Oppo's new high-end phones bear an uncanny resemblance to the iPhone X, with features like face unlock to a portrait lighting mode.
Recently we visited the 2018 CP+ show in Yokohama, Japan and as usual, we booked interviews with senior executives from several major manufacturers, including Sigma.
At this year's CP+ show in Yokohama, we sat down with senior executives from several major manufacturers, including Canon. Topics of conversation included Canon's ambitions for high-end mirrorless cameras, and the importance of responding to the demands of the smartphone generation.
We were recently able to follow local frame builder Max Kullaway as he created one of his AirLandSea bikes. Here are our picks of the photos we got, as the project progressed from bare tubes all the way to rideable bicycle.
On paper, the Sony a7 III is a tempting option for photographers who've been considering a switch to full-frame mirrorless. But how does its image quality stack up? We compare it to the Mark II and a few of its other peers.
Erez Marom shares the details behind this beautiful aurora photograph, captured on Haukland Beach in the Lofoten Islands, Arctic Norway, on a moonless evening.
Google Lens uses artificial intelligence and 'computer vision' to identify and provide information about businesses, landmarks and other objects using your phone's camera. And now it's available for iPhone users, too.
The company posted a record quarterly revenue of $2.08 billion for the first quarter of the 2018 fiscal year. That represents incredibly healthy year-over-year growth of 24 percent.
In the job posting, the Times' describes this role as "one of the most important and high-profile jobs in visual journalism." If you're looking for a high profile job in photojournalism, you could do a lot worse than being Photo Director at The Gray Lady.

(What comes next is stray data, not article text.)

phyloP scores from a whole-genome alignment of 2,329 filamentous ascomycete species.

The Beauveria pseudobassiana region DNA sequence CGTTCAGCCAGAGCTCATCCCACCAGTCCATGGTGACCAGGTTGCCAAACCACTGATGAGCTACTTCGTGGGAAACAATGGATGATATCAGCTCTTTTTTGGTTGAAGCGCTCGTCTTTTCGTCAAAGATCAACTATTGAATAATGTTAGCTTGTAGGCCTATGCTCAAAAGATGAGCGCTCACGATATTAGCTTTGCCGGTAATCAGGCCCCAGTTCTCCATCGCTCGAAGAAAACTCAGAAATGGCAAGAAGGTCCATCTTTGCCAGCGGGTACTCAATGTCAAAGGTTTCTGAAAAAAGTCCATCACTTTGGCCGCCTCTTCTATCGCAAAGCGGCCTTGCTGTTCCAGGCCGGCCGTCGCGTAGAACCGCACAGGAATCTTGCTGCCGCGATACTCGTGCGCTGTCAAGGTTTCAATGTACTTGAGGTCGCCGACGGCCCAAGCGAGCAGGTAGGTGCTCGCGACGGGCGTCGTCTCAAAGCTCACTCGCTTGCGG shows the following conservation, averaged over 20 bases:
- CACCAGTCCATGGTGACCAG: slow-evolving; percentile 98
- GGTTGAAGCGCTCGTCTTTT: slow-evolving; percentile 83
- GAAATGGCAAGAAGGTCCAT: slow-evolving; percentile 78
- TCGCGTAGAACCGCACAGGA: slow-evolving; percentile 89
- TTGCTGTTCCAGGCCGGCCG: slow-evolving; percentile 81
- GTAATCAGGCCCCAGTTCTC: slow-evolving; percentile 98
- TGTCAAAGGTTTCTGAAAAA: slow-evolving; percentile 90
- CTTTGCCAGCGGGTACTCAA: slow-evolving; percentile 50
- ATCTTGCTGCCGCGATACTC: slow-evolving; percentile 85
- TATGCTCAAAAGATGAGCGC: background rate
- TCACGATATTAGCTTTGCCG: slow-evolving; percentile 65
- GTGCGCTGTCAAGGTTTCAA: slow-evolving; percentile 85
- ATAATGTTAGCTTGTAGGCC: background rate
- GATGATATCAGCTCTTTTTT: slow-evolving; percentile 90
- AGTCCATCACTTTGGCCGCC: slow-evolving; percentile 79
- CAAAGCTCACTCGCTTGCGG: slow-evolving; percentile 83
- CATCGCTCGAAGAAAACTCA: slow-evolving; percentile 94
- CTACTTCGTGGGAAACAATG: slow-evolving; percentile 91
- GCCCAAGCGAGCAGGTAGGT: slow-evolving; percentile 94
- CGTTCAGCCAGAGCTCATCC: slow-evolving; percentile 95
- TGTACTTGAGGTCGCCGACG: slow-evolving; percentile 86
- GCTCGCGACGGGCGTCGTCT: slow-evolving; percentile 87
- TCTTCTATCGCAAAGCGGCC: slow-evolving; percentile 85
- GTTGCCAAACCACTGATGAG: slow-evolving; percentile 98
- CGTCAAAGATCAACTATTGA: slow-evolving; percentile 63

According to a recent report out of South Korea, Samsung is increasing production of its ISOCELL image sensors in a bid towards market leadership for image sensors. To reach this goal, Samsung will have to dethrone current market leader Sony... no small task.
In this video, large format photographer Ben Horne shows off the incredible resolving power of 8x10 slide film by pixel peeping a massive 709.6-megapixel drum scan of one of his landscape shots. And you thought 100MP medium format was big...
Photographer Wendy Teal tells the heart-breaking story of a wedding she shot at a hospital on just 24-hours notice. The mother of the bride had been given one week to live, and Wendy responded to the couple's desperate social media plea for someone to capture their special day.
This tiny little plug-and-play VR/AR camera for Android phones uses a pair of greater-than-180° FOV fisheye lenses to offer both 360° video/photo capture and 360° livestreaming at 1440p resolution.
Syrp has announced the Magic Carpet Pro: a slider that offers filmmakers an 'infinitely extendable' range thanks to built-in track levers that let you connect lengths of track without the use of tools.
At CP+ we sat down with executives from several major manufacturers. Among them was Kenji Tanaka, of Sony, who talked to us about the a7 III as well as its plans to attract more pro shooters – without ignoring APS-C and entry-level customers.
How do you shoot macro photography on an 18x24cm large format wet plate camera? You 'connect' two large format cameras together! That's how wet plate photographer Markus Hofstaetter did it, and you can read about the whole process in this article.
The Fujifilm X-H1 is a top-of-the-range 24MP mirrorless camera with in-body stabilization and the company's most advanced array of video capabilities. We've tested the X-T2's big brother extensively to see how it performs.
Motorsports photojournalist Jamey Price recently flew to Canada with Lamborghini for the car company's Winter Accademia 2018, where clients get to drive the latest Lamborghini supercars on snow and ice. Yes... it is exactly as awesome as it sounds.
For the Pixel 2 smartphone's Motion Photos feature, Google built on its existing Motion Stills technology by adding advanced stabilization that combines software and hardware capabilities to optimize trimming and stabilization.